Date: Sat, 01 Oct 2011 11:32:33 +1000 From: David Clayton <email@example.com> To: firstname.lastname@example.org. Subject: Re: Want More Information? Just Scan Me Message-ID: <email@example.com> On Fri, 30 Sep 2011 05:03:13 -0500, Gordon Burditt wrote: >>> Want More Information? Just Scan Me >> .......... >>> Weeks earlier, a model walked a runway in Barcelona with a QR code >>> emblazoned on the bodice of her Frans Baviera gown; meanwhile, a >>> company called Skanz began selling silicone bracelets embellished with >>> QR codes that enable anyone with a smartphone to scan your wrist and >>> instantly access a Web page with your contact information, social >>> media links, even favorite photos and videos. >>> >>> In other words: you've become a human hyperlink. >>> >> Don't tattoos last longer? > > If the tattoo actually contains the information, it could be painful to > change it. If the tattoo simply refers to a vendor and contains a code > number (more likely so a vendor could get a revenue stream from it for > being able to change your contact info), that could become a problem > when the vendor goes bust. ......... Doesn't matter, the basic point is that people are using an token that is capable of being used by technology to identify them. The token only needs to be unique and in some database somewhere for any/all "vendors" to access it to KNOW who you are - which is a frightening concept already covered by many Sci-Fi writers who see the danger in this sort of folly. My "tattoo" comment was based on the eventual destination of this insanity of allowing any sort of remote identification technology to be introduced - once we all get comfortable being on that path it eventually will be easier to convince us to do things that would be unthinkable right now. Do we really want to be a "human hyperlink" where any dolt with a mobile phone near you can start accessing your life without you knowing? -- Regards, David. David Clayton Melbourne, Victoria, Australia. Knowledge is a measure of how many answers you have, intelligence is a measure of how many questions you have.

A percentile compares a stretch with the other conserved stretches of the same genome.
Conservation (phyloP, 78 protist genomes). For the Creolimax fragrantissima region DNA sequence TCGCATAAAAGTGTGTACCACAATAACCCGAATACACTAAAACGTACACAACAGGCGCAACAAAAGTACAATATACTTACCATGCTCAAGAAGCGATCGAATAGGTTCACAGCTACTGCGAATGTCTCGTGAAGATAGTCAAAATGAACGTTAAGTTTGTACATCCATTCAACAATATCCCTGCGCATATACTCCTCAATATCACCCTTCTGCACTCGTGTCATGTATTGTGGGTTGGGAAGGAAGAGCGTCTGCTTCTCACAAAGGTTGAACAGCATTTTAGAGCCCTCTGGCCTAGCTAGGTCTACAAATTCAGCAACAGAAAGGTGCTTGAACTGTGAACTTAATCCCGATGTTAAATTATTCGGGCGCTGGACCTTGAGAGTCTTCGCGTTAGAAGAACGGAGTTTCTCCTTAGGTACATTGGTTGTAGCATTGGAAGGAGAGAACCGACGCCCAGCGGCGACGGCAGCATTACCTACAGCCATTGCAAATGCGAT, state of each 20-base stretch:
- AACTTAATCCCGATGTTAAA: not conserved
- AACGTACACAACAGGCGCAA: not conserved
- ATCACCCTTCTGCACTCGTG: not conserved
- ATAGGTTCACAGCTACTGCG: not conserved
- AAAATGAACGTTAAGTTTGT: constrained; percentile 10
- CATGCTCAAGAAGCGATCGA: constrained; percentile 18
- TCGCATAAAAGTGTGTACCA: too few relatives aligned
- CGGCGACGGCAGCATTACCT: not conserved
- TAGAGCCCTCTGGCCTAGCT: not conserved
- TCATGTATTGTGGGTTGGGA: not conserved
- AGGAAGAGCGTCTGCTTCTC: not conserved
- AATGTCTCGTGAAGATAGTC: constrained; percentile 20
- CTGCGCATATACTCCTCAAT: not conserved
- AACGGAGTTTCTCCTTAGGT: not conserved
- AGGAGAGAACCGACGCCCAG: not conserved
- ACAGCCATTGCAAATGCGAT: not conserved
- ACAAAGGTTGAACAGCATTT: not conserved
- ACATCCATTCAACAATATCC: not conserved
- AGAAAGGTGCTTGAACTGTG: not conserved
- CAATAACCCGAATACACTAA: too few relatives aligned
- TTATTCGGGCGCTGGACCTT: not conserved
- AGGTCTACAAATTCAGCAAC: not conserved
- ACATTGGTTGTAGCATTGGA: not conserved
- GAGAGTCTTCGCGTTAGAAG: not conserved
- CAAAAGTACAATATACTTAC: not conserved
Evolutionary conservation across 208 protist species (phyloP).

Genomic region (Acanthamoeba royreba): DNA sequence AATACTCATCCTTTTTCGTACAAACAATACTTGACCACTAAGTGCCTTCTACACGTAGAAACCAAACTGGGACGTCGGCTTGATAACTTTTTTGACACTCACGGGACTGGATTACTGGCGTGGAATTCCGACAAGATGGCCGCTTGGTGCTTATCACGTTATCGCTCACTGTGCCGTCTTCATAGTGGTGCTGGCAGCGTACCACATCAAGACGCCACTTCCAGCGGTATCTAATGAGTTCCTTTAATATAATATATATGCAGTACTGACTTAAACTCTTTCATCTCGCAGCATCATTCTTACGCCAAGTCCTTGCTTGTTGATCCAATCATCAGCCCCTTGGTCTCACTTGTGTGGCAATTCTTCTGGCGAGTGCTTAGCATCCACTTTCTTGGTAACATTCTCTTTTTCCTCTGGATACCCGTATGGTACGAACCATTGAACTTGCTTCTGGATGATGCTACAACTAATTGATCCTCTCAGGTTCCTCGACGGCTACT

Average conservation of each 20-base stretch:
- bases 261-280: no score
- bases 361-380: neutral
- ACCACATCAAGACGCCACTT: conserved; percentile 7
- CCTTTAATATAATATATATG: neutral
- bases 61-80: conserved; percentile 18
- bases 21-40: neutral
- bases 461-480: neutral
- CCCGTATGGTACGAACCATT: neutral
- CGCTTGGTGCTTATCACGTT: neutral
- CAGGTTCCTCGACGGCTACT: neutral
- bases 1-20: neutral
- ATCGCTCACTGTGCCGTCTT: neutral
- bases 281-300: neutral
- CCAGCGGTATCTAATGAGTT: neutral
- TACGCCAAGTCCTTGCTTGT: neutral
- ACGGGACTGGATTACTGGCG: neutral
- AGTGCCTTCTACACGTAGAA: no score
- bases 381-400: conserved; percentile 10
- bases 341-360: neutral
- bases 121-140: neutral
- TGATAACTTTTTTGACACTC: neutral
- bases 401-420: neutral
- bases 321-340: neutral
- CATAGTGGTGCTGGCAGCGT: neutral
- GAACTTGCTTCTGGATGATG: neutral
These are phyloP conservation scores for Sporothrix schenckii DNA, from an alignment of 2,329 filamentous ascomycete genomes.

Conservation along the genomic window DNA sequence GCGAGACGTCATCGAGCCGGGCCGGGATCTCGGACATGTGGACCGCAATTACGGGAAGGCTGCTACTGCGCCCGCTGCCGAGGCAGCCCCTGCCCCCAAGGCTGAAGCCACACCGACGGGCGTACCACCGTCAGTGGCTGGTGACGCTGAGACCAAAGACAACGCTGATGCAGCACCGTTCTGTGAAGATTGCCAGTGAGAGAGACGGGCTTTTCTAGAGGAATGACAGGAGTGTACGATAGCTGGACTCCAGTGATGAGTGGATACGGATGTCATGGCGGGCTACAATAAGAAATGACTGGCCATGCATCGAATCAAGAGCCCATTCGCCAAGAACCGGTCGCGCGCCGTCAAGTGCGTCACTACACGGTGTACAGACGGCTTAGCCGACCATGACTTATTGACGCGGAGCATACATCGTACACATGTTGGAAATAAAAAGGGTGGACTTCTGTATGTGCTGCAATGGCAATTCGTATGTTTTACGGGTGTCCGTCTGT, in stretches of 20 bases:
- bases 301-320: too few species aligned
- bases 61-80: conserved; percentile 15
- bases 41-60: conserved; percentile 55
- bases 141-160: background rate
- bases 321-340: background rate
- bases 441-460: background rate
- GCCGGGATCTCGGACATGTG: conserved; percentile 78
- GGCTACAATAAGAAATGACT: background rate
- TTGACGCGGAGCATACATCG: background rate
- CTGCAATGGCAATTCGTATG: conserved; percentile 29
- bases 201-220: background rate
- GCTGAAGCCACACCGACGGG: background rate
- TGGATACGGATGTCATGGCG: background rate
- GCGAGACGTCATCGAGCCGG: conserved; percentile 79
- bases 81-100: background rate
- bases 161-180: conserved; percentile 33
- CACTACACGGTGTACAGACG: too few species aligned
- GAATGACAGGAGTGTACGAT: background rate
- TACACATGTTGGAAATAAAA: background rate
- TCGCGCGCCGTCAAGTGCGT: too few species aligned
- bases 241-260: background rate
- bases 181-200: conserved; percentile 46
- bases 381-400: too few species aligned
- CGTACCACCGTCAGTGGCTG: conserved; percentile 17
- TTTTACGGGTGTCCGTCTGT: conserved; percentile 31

Date: Fri, 30 Sep 2011 15:18:07 +0000 (UTC) From: "Adam H. Kerman" <firstname.lastname@example.org> To: email@example.com. Subject: Re: Where does digital phone service hand off toll-free calls? Message-ID: <firstname.lastname@example.org> Scott Dorsey <email@example.com> wrote: >Adam H. Kerman <firstname.lastname@example.org> wrote: >>If the call to the toll-free number terminates on a foreign network, >>why would your long distance provider even accept the hand off in the >>first place? In your case, I've got to believe it's handed off locally. >Because telcos live by one precept: never pass down an opportunity to bill >someone for something. I had no idea this was even allowed. It shouldn't be. ** Moderator note: It makes no difference to either the party makiing the call, or the callee (who is paying for the cll. By law, an IXC is require to hand off a toll-free call to the network that services the delivery number, at the 'earliest possible' point. Furthermore, the long-distance provider has no way of knowing that their customer has other connectivity it could route the call over. Therefore they 'accept' what was offered, and do the hand-off to provisioning crrier, as is leglly required. They get a petty-cash amount for this -- the same amount which would otherwise have gone to the LEC, if the outbound call had gone over that trunk.